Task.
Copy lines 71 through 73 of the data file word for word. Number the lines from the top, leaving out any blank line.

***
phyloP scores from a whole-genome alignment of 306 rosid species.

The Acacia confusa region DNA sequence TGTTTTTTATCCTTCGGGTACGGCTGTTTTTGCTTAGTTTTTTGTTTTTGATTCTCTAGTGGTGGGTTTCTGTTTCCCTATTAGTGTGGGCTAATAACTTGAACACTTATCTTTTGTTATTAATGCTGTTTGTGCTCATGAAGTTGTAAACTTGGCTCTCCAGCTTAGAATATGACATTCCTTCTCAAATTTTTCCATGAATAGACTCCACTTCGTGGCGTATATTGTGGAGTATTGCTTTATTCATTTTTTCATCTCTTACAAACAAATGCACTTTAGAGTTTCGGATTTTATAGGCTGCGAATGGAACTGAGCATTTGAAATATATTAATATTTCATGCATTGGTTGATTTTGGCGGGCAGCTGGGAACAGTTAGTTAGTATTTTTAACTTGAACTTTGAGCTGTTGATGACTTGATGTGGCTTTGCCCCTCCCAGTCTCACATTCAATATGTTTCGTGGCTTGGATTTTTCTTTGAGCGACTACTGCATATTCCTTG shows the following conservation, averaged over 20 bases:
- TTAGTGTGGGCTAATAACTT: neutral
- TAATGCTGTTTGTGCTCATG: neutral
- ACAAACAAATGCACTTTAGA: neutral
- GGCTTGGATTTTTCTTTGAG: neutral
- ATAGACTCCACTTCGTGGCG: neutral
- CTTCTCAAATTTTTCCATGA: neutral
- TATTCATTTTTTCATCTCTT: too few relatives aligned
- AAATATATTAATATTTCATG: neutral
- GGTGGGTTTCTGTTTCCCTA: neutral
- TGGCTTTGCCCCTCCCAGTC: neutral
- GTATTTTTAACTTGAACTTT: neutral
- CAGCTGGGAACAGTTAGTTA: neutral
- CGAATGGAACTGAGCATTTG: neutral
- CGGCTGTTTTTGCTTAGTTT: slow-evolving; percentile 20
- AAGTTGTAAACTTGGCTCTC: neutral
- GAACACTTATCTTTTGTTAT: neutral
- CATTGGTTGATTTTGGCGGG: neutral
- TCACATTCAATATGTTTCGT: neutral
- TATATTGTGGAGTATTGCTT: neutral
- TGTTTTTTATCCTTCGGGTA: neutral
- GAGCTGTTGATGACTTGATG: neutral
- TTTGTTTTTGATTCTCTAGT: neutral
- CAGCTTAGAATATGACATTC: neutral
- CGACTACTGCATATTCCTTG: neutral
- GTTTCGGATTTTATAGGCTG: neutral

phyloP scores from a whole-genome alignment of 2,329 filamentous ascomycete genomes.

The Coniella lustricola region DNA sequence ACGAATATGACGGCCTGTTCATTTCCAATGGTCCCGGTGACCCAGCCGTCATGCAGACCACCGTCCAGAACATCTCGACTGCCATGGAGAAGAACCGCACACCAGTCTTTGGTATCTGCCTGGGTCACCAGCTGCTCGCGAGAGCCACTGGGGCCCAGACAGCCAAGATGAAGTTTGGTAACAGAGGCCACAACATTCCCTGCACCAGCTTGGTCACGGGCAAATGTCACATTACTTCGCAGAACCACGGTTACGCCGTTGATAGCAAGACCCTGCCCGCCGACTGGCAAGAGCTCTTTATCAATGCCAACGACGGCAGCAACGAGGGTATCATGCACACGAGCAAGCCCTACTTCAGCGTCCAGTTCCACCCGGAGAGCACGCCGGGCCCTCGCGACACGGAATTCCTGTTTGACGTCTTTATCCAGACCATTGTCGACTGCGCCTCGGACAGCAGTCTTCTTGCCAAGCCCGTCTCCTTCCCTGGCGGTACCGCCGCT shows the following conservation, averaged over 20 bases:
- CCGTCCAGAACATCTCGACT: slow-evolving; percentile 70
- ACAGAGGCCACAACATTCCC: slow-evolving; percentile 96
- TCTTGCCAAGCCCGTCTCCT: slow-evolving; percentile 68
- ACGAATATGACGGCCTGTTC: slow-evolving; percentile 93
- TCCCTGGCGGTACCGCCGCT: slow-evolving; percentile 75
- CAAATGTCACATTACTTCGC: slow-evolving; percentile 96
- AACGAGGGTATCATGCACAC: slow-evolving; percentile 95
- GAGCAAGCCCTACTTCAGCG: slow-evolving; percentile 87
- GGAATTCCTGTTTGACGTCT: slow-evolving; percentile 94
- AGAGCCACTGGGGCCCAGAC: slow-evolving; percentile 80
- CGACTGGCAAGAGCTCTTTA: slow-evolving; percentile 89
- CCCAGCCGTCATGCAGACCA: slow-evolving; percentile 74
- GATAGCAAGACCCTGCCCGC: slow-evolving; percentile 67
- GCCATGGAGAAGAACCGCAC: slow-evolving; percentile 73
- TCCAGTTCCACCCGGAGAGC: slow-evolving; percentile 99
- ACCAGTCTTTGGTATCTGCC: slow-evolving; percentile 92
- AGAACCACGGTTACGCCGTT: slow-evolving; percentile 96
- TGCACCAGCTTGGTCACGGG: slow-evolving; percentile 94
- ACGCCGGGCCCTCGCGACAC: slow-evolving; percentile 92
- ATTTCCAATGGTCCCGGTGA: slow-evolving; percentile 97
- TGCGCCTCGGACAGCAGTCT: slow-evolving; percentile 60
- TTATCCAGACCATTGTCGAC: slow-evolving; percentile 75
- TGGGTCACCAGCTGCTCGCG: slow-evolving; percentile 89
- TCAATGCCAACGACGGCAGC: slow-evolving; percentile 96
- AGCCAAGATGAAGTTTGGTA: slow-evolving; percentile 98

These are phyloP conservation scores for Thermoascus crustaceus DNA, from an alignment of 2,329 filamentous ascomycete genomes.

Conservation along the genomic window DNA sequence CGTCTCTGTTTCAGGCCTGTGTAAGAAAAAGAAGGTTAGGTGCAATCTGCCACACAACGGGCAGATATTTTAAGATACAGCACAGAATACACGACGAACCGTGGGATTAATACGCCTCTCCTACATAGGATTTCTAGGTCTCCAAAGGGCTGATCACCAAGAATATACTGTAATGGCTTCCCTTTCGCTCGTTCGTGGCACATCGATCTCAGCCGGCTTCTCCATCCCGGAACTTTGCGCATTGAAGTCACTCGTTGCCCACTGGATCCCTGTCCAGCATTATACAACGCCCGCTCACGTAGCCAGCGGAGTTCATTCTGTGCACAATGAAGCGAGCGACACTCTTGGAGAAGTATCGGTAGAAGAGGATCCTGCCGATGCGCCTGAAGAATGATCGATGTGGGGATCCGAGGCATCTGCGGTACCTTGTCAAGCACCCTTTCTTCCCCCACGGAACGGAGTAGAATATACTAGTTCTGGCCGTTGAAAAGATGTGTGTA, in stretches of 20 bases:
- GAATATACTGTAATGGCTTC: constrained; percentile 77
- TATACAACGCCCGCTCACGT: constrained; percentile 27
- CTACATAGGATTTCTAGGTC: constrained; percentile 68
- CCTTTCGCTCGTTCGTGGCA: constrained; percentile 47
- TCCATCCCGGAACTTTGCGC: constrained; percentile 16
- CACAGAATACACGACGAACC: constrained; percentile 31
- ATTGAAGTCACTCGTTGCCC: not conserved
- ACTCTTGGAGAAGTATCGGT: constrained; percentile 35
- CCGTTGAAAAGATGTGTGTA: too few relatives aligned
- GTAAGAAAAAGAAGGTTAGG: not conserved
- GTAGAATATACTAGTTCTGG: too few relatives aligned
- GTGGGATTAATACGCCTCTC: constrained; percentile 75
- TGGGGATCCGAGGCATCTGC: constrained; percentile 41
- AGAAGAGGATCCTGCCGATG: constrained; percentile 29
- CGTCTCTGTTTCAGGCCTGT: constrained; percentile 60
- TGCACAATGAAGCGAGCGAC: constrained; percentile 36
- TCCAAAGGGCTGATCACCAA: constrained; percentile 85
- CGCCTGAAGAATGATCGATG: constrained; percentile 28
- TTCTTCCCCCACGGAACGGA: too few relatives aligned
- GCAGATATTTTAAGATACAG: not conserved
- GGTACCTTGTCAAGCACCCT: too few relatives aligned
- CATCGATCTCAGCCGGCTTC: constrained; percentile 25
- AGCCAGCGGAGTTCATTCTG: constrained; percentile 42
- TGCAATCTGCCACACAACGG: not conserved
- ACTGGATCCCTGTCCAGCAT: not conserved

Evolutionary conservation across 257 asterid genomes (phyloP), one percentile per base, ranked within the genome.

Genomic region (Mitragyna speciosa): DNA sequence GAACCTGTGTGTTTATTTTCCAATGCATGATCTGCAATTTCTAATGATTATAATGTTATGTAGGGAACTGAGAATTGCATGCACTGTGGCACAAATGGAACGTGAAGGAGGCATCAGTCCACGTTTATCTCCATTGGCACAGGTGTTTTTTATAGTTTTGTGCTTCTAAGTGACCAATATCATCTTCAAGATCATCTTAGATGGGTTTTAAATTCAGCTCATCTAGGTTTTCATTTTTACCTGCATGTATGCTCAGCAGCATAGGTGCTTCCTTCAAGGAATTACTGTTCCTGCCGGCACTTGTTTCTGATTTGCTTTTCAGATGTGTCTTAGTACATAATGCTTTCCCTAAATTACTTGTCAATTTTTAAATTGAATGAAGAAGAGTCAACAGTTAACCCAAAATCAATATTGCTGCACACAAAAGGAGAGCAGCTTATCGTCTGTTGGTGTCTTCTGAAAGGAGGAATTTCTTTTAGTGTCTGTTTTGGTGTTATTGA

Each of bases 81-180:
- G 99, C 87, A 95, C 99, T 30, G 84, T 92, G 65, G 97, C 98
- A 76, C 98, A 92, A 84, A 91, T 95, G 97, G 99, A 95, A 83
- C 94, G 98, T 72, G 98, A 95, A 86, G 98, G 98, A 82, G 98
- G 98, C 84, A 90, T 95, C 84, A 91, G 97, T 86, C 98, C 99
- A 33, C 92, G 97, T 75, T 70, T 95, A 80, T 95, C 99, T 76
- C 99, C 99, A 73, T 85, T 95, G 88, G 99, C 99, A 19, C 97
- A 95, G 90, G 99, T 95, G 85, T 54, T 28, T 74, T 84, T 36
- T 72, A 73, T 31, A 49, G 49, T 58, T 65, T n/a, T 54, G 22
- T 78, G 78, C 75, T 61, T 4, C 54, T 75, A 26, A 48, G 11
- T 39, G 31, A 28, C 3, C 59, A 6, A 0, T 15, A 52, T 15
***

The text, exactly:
- CGTCTCTGTTTCAGGCCTGT: constrained; percentile 60
- TGCACAATGAAGCGAGCGAC: constrained; percentile 36
- TCCAAAGGGCTGATCACCAA: constrained; percentile 85